Where Wall Street and Silicon Valley Differ

By
Sahm Adrangi, unabashed money-maker.
Sahm Adrangi, unabashed money-maker. Photo: Paul Bruinooge/Patrick McMullan

In this week's business issue, I have a profile of Sahm Adrangi — a young hedge-fund manager who has gotten incredible results by fusing a research-based long-short model to modern social media tools. (Which amounts to tweeting about stocks he feels strongly about instead of trying to move them from the stage of the Ira Sohn conference, basically.)

I had an enjoyable time interviewing Adrangi — not least because he was unaccompanied by a PR minder, a rarity in this day and age (especially for a guy with little verbal filter who throws around words like cocksucker). But one chunk of our conversation that didn't make it into the piece came to mind this weekend, as I was reading The New York Times Magazine's excerpt of Dave Eggers's new book The Circle, a fictional look at a Silicon Valley megacompany. And it struck me as perfectly illustrative of the cultural divide between Wall Street and the tech world.

The passage that didn't make the piece came when Adrangi and I were talking, over dinner, about the line of thinking that says that activist investing (in the Carl Icahn, Dan Loeb, David Einhorn mold) can be good for the world, in that it roots out corruption and makes companies run more efficiently. Adrangi has a bigger claim to this moral high ground than most — his Chinese fraud shorts, which made him millions in 2010 and 2011, actually did shine a light on illicit practices and probably saved investors a lot of money they would have otherwise lost.

But Adrangi wasn't buying the line. In fact, he called it "delusional" that a few hedge-fund managers — including Bill Ackman, who described his Herbalife short campaign as "patriotic" — are cloaking their money-making efforts in the language of philanthropy.

"Activist investing helps shareholders make more money," Adrangi said. "Is that good for the world? I mean, it’s good to have efficient markets. Is that good for the world? If some pulp company, like, sells off one of its assets but retains another and is able to provide cash to shareholders, does that really move the needle in overall social good?"

At the end of the day, Adrangi said, his mandate was simple: Make as much money as possible for his investors. "Exposing frauds is a good thing," he said. "The work we did was very much in the good. Were we doing it for that reason? No, we were doing it to generate returns for our investors."

This kind of talk — the kind you always hear among investors behind closed doors but rarely in the open — is maddening on one level. It's the same profits-above-all ethos that creates situations like last week's hilariously tone-deaf defense of Jamie Dimon on CNBC. But on another level, it's a perfectly honest summation of the financial industry's value system. Making money is the teleological goal of the industry; any humanistic benefits that result from the pursuit of that goal are a pleasant side effect.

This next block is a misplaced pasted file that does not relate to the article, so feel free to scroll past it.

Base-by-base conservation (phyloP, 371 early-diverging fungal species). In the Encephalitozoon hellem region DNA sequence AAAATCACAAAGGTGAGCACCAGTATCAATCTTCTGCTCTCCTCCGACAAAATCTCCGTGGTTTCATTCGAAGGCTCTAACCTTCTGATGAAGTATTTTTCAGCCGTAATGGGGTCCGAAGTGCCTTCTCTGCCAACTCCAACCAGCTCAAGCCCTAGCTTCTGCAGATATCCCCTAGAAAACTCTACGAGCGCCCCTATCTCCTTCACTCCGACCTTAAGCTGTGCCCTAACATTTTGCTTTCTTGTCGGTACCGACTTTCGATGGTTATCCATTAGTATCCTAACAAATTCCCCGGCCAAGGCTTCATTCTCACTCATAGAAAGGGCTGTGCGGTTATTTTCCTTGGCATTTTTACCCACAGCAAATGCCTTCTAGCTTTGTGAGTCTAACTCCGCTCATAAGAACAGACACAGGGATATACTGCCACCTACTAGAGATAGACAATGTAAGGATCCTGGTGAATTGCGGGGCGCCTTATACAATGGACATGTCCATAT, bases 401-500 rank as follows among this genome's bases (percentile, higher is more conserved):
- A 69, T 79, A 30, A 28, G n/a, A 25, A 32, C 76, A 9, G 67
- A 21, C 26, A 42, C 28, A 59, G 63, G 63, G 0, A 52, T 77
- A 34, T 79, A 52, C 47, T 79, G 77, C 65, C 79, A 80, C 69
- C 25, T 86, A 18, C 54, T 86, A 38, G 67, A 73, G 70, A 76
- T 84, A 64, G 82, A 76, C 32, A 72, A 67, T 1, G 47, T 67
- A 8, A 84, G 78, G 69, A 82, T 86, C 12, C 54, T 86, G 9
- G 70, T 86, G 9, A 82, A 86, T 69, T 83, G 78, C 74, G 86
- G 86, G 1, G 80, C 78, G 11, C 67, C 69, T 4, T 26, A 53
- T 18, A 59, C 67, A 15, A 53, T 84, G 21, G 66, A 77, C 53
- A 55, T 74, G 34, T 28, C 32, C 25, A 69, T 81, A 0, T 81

Compare that attitude to the one found in Silicon Valley, where even the baldest profit-making ventures are made to sound like charity work. For example, the Eggers excerpt in the Times magazine, which gets much wrong about contemporary Silicon Valley but gets right the valley's desperate need to cover its capitalistic ambitions with the patina of do-gooderism. Here's the Circle's fictional CEO, giving a pep talk to employees about a new miniature camera in the making:

Folks, we’re at the dawn of the Second Enlightenment. I’m talking about an era where we don’t allow the majority of human thought and action and achievement and learning to escape as if from a leaky bucket. We did that once before. It was called the Middle Ages, the Dark Ages. If not for the monks, everything the world had ever learned would have been lost. Well, we live in a similar time, when we’re losing the vast majority of what we do and see and learn. But it doesn’t have to be that way. Not with these cameras, and not with the mission of the Circle.

In the past year, I've met several Silicon Valley hotshots who don't talk like this — venture capitalists who speak of fiduciary duty and founders who emphasize the importance of making good on a business plan. But many, many do. Money is subtext in the start-up scene, but the surface presentation is always about changing the world. (I'll never forget hearing Jack Dorsey tell an exhibition hall full of entrepreneurs at TechCrunch Disrupt that the start-ups they were building made them the rightful heirs to the legacy of Gandhi and the Founding Fathers.)

There's some truth to Silicon Valley's claims of world-changing (Facebook has changed the world, for better or worse), but for each Facebook, there are a thousand payment-processing start-ups and food-delivery apps that were created by founders hoping to get rich, who have hidden those ambitions under a concocted mythology of humanitarian change in order to convince the public, and perhaps themselves, that what they're doing isn't simply profit-seeking.

I think this rhetorical practice accounts for some, if not most, of the current suspicion about the tech sector. It's not just that our new Silicon Valley overlords are reaping massive profits and changing the social and economic fabric of the places they live — it's that they're doing it while pretending to be in the Peace Corps. And sometimes, as Adrangi's interview shows, it's refreshing to hear someone drop the façade and call a money-focused venture what it is.